The foursome furthering their World Cup ambitions by forcing the Blues back on track

Perennial New Zealand underdogs the Blues have long been the whipping boys of the five Kiwi Super Rugby teams. But under the guidance of a foursome of World Cup hopefuls, the Auckland side is slowly making its way back onto the tracks.


By Alistair Stokes
20th May
By Alistair Stokes
20th May

It must feel like a lifetime ago, those back-to-back Super 12 titles the Blues claimed in 1996 and 1997. The country's northernmost province lost just three out of eleven fixtures during their first year (1996), went undefeated in their second and finally failed in their third when they fell at the final Crusaders-shaped hurdle in 1998. Even their third and final Super title sixteen years ago in 2003 must feel somewhat more ancient than history tells us.

Pat Lam, Sir John Kirwan and Tana Umaga have taught us the lesson – perhaps re-taught would be more apt - that the beast that is professional cares little for reputation. There is no way of putting it nicely, the Blues have been the worst Kiwi Super Rugby franchise, and for some time.

This near-decade of discontent is what makes the latest noises coming out of Eden Park that much sweeter. It is of course too early to confirm their end destination, but the Blues are on their way back to the tracks and are doing so under the guidance of four men doing their darnedest to force their way into a last-minute World Cup spot.

The Blues were the only New Zealand side to taste victory last weekend in round 14 of Super Rugby, triumphing 23-8 over their provincial neighbours, the Chiefs. Typically of their 2019 campaign, the capped duo of Ma’a Nonu and Patrick Tuipulotu led the charge, while the long-touted heir to the All Blacks eight jersey, Akira Ioane, furthered the exploits of his best club campaign to date. Meanwhile, the last of the Blues’ key quartet, Tom Robinson, was forced to settle for an appearance from the bench following an outstanding start to his debut season.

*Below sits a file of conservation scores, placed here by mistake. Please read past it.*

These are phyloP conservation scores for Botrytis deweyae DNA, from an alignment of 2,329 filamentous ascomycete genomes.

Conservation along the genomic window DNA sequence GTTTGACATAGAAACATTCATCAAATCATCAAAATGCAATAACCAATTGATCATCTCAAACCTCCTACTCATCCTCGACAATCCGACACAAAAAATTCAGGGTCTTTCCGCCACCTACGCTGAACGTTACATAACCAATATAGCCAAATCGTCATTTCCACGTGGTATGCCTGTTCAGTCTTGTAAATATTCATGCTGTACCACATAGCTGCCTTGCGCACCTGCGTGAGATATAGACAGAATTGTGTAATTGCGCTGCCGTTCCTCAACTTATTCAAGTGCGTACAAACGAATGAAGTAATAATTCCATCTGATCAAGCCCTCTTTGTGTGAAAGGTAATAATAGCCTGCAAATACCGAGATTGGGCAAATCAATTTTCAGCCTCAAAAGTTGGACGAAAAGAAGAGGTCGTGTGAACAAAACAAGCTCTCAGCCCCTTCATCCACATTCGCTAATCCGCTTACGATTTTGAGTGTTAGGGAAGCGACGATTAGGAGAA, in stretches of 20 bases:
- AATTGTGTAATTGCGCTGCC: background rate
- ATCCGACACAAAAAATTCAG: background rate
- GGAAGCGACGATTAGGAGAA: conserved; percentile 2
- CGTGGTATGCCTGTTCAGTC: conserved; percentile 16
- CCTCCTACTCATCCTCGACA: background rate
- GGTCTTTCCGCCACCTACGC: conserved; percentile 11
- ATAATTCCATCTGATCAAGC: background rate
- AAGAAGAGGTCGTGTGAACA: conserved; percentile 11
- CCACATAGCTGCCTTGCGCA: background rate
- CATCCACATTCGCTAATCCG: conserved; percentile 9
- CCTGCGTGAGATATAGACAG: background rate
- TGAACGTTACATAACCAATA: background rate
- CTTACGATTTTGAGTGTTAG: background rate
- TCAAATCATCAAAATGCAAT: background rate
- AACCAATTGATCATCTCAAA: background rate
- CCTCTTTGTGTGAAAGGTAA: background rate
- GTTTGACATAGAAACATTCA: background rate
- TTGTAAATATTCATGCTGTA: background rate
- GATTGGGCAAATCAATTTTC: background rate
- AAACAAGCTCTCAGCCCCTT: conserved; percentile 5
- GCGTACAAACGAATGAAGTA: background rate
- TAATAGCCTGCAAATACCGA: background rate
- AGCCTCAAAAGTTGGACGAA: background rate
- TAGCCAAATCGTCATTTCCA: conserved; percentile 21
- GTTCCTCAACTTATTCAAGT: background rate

Having played just twelve games so far this year compared to the remaining provinces’ thirteen, by the grace of the league’s bye-weeks, the Blues sit three points behind the Highlanders in third place, on 26 points to the Highlander’s 29.

Of course, the arrival of Head Coach Leon MacDonald over the summer from the nation’s most highly decorated province, the Crusaders, has overseen the upturn in fortunes. But even the best coach cannot make lemonade with water and lemons alone. Nonu, Ioane, Tuipulotu and Robinson have brought the sugar.

World Cup chances
Ma’a Nonu: The Test centurion has made a somewhat surprising bid for a third World Cup campaign after trading Wellington and the Hurricanes for the South of France in 2015 after lifting the Webb Ellis trophy for a second time. Making his initial mark in New Zealand through hard-hitting exploits on both sides of the ball, the 103-times-capped centre slowly became a jack-of-all-trades the longer his career went on. After spending three years in the role of the blunt instrument once again for Toulon, Nonu is back to his old tricks again for the Blues, stepping up as a key kicking option from hand, an excellent passer of the ball and his usual physical exploits; the latter of which All Blacks midfield rival Anton Lienert-Brown came to grips with in round nine, when Nonu swatted him aside to score a 77th-minute try to bring the Blues within four points of avoiding an eventual defeat.

So far this season, it’s hard to argue that Nonu has not been New Zealand’s form centre. All that stands between the former Hurricanes, Highlanders and Ricoh Black Rams man and a trip to Japan in September is the faith head coach Steve Hansen will be forced to repay the rivals that opted to remain in the country following the 2015 tournament.